There comes a time in many people’s lives when reading a Kindle on a tropical beach just doesn’t cut it anymore. Call it a mid-life vacation crisis, but that Everest base camp expedition you’ve always fantasized about suddenly seems essential—before your knees give out and the dream fizzles into impossibility. Luckily, you don’t have to plan it all yourself.
Adventure travel tour companies—operators that arrange all the finicky details for Outback bike rides or multiday Peruvian horse treks—are as popular as exit row aircraft seats these days. But where do you start when it comes to selecting one? And how can you ensure good value for your hard-earned holiday bucks?
“The first question you need to ask yourself is what’s my real reason for going?” says Don George, former Lonely Planet Global Editor and chief writer for the Adventure Collection (www.adventurecollection.com), an alliance of nine prominent operators. “Do you want to just relax, be culturally stimulated or push the limits of outdoor exertion?”
Then there are the physical nuts and bolts. “Ask yourself about comfort and activity levels—don’t just sign up for a tour you’re not in shape for. Also, are you okay sleeping in a tent for a week? And do you really want to hike or bike day after day—or would you prefer some days of relaxation?”
Once you’ve decided on the fundamentals, set your budget and shop around. Read the small print and make sure you understand all the costs involved with individual packages—from flights to taxes to whether or not all meals are covered—but don’t necessarily be discouraged by all-in rates of several thousand dollars. “Packages can offer excellent guides with deep expertise, plus back-up safety nets in case of emergencies,” George says.
This initial research phase is critical, according to adventure travel journalist Don Mankin, whose website (www.adventuretransformations.com) bristles with inspirational stories for wannabe intrepid trippers. Tracked down during this year’s Adventure Travel World Summit in Namibia, Mankin offers some handy tips for first-timers. “If the operator you’re looking at wasn’t recommended by someone you trust, ask for the contact details of a former client from North America who can vouch for them and answer questions about the demands and conditions of the trip. If they won’t give you this, be wary—and make sure you Google them for any horror stories.”
But alongside that all-important comprehensive travel insurance—including trip cancellation, trip delay, emergency evacuation and full medical—Mankin suggests a useful strategy for reducing costs: consider organizing some elements of the trip yourself. “You can often find operators who will make some arrangements for you but also enable you to travel independently,” he says, recalling a recent self-drive Africa trip where the tour company only booked his accommodations and also provided a cell-phone loaded with emergency numbers. “This support gave me the confidence to tackle some challenging desert driving on my own.”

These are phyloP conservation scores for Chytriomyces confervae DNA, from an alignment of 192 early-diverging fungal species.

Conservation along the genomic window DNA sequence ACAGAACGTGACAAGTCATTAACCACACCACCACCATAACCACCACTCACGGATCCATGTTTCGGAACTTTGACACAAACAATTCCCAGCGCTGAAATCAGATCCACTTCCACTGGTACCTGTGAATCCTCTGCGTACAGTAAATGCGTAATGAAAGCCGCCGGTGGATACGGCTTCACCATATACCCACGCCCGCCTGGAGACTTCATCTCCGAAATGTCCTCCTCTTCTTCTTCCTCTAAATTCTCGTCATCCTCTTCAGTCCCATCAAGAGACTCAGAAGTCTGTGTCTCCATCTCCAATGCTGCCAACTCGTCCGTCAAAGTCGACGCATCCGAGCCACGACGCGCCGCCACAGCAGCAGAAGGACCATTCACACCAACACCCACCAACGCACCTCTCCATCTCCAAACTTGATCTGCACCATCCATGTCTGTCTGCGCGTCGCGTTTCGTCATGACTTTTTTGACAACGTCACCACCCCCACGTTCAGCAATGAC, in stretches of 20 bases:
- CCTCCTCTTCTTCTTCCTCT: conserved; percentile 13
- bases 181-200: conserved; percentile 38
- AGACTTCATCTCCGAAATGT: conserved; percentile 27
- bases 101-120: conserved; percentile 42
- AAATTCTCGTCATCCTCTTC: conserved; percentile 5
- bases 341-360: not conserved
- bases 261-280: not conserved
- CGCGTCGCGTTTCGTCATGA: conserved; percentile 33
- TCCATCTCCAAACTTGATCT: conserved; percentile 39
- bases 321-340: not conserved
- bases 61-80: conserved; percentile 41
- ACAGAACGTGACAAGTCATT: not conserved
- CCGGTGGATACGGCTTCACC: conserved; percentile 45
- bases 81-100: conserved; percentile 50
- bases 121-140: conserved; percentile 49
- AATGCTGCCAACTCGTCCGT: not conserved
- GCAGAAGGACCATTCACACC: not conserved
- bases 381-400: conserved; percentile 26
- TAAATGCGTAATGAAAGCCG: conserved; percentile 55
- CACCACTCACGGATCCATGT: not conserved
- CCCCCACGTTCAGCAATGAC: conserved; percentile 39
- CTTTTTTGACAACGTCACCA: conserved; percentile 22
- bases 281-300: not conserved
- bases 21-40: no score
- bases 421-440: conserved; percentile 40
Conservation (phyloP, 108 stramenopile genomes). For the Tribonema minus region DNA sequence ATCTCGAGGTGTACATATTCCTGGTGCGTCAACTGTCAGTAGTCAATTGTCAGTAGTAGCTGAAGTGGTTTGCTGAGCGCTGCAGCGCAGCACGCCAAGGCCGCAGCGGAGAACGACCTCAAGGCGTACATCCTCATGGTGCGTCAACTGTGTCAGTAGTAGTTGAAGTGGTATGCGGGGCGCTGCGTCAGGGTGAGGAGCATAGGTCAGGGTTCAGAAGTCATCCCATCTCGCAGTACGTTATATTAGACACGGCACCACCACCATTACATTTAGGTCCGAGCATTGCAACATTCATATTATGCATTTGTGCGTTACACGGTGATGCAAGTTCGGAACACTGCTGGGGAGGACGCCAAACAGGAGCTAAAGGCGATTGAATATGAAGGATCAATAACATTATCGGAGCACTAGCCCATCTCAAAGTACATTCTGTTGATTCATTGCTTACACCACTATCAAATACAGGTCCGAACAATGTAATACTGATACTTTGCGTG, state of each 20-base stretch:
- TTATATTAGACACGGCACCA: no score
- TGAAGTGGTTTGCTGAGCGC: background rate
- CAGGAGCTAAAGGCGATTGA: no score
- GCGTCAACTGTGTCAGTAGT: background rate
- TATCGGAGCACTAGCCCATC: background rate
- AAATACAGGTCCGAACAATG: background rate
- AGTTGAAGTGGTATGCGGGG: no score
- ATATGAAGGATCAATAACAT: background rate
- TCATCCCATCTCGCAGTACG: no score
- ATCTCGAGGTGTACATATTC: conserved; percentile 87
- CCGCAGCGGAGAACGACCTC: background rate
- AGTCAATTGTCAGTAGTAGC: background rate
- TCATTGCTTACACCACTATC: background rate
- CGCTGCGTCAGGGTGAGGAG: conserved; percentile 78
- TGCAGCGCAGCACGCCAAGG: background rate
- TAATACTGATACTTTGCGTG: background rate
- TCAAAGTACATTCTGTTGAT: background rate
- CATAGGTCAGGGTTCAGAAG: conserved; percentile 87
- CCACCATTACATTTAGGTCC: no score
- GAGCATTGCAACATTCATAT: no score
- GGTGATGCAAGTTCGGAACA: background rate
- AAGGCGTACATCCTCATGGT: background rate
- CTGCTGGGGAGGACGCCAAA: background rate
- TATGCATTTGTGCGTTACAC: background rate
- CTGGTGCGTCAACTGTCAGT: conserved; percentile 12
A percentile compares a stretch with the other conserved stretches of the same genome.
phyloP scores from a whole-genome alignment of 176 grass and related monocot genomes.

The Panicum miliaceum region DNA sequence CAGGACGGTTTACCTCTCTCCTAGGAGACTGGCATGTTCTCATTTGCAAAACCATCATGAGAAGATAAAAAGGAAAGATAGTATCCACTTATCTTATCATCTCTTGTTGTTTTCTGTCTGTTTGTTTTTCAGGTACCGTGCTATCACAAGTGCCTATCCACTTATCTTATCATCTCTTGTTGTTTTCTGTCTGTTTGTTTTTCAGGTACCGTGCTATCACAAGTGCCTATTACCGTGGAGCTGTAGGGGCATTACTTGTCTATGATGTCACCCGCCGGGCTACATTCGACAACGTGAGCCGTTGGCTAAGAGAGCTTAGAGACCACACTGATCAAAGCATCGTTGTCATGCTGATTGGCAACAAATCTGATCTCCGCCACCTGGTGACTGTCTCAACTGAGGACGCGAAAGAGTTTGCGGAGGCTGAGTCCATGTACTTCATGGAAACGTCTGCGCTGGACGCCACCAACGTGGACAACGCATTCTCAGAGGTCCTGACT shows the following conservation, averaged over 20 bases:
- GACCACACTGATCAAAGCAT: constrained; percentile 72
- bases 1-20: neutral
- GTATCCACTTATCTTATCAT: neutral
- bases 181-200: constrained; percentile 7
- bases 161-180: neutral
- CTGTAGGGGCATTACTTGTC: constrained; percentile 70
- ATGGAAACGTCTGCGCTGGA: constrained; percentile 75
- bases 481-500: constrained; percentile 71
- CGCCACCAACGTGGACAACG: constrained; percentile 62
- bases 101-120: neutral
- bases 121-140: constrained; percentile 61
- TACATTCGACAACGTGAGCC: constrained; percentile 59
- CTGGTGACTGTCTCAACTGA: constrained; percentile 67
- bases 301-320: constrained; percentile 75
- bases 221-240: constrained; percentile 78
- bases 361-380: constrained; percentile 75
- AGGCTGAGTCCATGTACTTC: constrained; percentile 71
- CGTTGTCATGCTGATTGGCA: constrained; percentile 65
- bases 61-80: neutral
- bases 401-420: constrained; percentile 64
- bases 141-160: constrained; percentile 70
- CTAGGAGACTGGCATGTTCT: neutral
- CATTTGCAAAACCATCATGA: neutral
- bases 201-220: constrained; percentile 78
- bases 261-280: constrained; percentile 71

It’s an approach husband and wife travel bloggers Dave Bouskill and Deb Corbeil are familiar with. Their www.theplanetd.com site is packed with resources for those considering adventure trips, and they’re strong advocates of one specific budget-stretching tour approach. “Wait to book your tour once you arrive and you’ll avoid a lot of fees that would otherwise go to the tour company,” says Bouskill. “We saved a fortune climbing Mount Kinabalu and Mount Kilimanjaro by hiring locally. It feels great to know your money is going to local businesses—and that you paid a fraction of the price others paid by booking from home.”
For first-time adventure trippers, the couple recommends English-speaking hot spots like New Zealand, if you’re an adrenaline fan, or South Africa for once-in-a-lifetime shark-diving experiences. Then there’s Southeast Asia. “Thailand is affordable, has great tourism infrastructure and is full of English-speakers—plus there are beautiful beaches, temples, wildlife and scuba diving,” says Corbeil.
Mankin agrees with the Thailand recommendation, but offers some wisdom of his own to inspire potential travellers accustomed to more leisurely vacations. “Approach your adventure with an open mind. There may be days when you are miserable, but they will probably make for the best stories when you finally return home and impress your friends with your bravery and courage,” he says. “You may even have a trip that will change your life.”
The world up close
Moroccan Desert Adventure – from $699
G Adventures www.gadventures.com
Energetic, budget-level eight-day guided introduction to Marrakech, Casablanca and beyond—rock-climbing included. Transportation, accommodation, activities and some meals. Flights. Selling points: Affordable; popular with younger travellers.
Discover Thailand – from $1,775
Overseas Adventure Travel www.oattravel.com
Fifteen-day, fully guided introduction to Bangkok and the more remote north. Transportation, accommodation, all meals and dedicated trip leader. Flights. Selling points: Supremely well-organized; comfortable conditions.
Mongolia Mountain Bike Tour – from $2,150
Bike Mongolia www.bikemongolia.com
Six-day guided cycling trek through the forests and valleys of Bulgan and Selenge provinces Transportation, accommodation, all meals and support vehicle. Flights, bike hire ($25 per day). Selling points: Rare opportunity to experience a remote region.